Welcome back fellow readers! It’s great to be back posting after a brief sabbatical, where I spent some time working on the “Who Stole My Cannoli?” book! It’s a labor of love that I can’t wait to share but has definitely taken up my free time! However my blog needs some attention as well, so here I am again picking you up for a ride on the crazy train that is my life! On a recent vacation, I found myself thinking about all my travels and wanted to share with you my outlook on the stigma that clouds (pun intended) the dreaded act of jet setting.
As I sat with my wife, enjoying the last few hours of vacation, I couldn’t seem to ignore this pit in my stomach. Yes, I know this feeling all too well and it rears its ugly head every time we get close to flying. When I was a kid we never flew, my parents always thought it cheaper to pack us in the family car and drive to our destination. Picture a mix of the Griswold’s and the Corleone’s driving cross country. One minute we are singing the disco hit “Ring My Bell” and the next, some pitiful soul cuts my dad off and half the Italian mob is involved in a car chase. But I digress. Flying was unfamiliar to me and it wasn’t until I was twenty four that I boarded my first flight. This is when I discovered where hell truly lied.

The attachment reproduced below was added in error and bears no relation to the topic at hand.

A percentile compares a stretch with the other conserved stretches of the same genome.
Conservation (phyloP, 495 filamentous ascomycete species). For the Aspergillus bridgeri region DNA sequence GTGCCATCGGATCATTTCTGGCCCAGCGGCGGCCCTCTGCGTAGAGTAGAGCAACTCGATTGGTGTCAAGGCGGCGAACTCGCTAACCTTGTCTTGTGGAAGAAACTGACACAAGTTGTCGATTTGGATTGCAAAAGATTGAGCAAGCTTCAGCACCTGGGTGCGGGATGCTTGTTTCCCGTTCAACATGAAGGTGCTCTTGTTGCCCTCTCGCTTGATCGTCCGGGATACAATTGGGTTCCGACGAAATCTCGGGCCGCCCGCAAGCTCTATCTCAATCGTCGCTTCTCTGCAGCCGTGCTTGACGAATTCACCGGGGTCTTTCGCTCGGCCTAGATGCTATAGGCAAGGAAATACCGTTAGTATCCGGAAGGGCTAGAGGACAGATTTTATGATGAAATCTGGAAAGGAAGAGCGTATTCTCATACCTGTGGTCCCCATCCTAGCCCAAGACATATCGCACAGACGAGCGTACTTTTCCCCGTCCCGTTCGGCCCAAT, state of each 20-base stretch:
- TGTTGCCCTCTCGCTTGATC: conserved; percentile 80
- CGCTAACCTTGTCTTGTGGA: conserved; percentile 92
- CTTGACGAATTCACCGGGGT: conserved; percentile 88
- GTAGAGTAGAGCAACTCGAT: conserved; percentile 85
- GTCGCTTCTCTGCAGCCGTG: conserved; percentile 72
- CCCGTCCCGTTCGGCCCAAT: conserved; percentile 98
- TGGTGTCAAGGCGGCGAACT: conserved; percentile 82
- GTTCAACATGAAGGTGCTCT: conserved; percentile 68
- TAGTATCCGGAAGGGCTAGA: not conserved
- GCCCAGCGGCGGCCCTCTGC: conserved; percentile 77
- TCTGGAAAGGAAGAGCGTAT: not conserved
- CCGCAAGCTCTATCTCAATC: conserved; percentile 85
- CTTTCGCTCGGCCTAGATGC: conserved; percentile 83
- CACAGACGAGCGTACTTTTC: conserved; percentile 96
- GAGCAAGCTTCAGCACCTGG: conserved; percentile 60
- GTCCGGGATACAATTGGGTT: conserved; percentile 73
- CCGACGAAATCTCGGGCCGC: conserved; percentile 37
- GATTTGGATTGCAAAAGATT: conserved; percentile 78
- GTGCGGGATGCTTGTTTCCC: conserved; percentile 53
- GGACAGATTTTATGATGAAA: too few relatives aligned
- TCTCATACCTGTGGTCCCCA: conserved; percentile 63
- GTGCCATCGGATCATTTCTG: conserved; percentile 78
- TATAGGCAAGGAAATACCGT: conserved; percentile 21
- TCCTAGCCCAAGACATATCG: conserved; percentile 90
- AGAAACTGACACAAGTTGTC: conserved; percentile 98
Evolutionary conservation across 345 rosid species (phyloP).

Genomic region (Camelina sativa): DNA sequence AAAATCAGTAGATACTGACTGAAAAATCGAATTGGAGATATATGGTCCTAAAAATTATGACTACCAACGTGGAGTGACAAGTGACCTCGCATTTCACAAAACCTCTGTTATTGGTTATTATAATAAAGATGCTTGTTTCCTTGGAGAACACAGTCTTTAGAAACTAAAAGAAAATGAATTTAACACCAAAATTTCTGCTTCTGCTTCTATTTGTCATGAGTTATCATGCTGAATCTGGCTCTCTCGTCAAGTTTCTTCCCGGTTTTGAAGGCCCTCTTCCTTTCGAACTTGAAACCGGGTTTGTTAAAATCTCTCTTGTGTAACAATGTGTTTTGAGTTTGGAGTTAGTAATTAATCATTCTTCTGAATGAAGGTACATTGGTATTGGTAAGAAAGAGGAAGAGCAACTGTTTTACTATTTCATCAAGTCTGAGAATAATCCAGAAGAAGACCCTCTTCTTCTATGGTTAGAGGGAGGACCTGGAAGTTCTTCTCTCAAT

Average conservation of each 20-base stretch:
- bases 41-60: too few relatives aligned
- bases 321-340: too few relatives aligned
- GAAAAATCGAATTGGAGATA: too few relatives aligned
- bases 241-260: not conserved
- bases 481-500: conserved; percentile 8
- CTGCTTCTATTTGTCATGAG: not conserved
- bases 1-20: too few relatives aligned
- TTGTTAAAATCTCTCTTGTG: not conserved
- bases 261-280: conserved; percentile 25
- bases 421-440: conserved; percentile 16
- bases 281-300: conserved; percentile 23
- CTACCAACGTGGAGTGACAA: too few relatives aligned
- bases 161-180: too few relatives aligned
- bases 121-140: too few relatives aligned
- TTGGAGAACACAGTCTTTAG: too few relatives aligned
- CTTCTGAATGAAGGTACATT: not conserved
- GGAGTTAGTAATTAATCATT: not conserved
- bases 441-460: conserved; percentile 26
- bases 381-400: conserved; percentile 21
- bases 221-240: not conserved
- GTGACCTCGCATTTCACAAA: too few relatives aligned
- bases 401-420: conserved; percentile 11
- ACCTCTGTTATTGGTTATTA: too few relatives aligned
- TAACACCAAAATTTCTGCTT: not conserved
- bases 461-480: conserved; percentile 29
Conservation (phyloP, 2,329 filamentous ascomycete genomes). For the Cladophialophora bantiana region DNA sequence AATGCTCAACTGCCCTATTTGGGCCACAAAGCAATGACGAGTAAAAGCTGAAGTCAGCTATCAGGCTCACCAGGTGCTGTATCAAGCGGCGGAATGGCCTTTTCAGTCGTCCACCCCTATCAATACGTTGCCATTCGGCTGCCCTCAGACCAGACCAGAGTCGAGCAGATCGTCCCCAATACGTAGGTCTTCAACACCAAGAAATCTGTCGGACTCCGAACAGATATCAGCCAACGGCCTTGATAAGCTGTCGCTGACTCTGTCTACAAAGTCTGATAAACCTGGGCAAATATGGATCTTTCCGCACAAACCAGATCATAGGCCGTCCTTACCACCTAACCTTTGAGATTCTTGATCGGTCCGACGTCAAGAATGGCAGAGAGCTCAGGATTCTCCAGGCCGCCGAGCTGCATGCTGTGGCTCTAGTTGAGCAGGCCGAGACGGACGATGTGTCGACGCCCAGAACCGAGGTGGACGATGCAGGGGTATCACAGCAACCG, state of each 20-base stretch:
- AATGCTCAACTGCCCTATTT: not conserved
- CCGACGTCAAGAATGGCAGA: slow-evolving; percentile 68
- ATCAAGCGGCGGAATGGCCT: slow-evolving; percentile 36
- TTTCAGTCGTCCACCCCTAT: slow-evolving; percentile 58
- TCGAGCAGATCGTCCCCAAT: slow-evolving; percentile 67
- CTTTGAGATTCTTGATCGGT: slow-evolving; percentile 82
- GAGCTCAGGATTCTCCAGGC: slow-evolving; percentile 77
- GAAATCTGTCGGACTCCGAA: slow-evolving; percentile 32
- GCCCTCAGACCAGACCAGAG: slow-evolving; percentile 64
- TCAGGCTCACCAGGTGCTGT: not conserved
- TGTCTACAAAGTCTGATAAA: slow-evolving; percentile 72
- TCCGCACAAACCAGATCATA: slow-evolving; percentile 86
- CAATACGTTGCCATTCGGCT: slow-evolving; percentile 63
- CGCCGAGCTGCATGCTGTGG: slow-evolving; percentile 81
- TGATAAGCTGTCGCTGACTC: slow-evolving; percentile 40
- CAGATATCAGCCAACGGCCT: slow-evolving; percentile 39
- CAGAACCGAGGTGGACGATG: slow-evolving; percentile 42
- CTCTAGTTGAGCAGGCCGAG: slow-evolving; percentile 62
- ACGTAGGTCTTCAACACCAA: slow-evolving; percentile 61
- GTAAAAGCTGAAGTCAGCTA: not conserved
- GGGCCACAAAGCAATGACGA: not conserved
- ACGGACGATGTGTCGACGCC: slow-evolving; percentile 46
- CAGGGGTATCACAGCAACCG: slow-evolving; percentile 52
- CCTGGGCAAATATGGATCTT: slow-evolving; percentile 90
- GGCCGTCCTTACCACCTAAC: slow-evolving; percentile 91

There’s always been a multitude of stereotypes when it comes to flying and unfortunately most are true. Take the arm rest thief for example. You know, the one who snatches prime “arm rest” real estate the minute you move. Or how about the person that insists on taking off their shoes, no matter the flight duration, and you have to endure periods of foot odor. Do they not smell themselves? Even better and what I like to call, the “attack of the sleeper!”, is my favorite. This criminal robs you of your personal space by taking a power nap and using your shoulder as their pillow. Before you know it you’ve got a view of their mouth and the sweet sounds of heavy breathing in your ear. I think that’s when I would contemplate opening the emergency exit door and taking my chances. Needless to say, these travel offenders come with the territory but they are the least of my problems. In the time it takes for me to grab my suitcase to pack, my anxiety levels have sky rocketed through the roof! The idea that I’m putting my life into another persons hands is not comforting. In fact, for lack of a better word, it scares the crap out of me! However, I like to think I’ve come a long way since my first experience of taking to the skies. Rewind back to March 2009. I was prepping for my first trip abroad to Italy with my wife and I was nervous about boarding my first plane. I wasn’t fully prepared for what was to come but I had faced other obstacles in the past. What could be so different this time?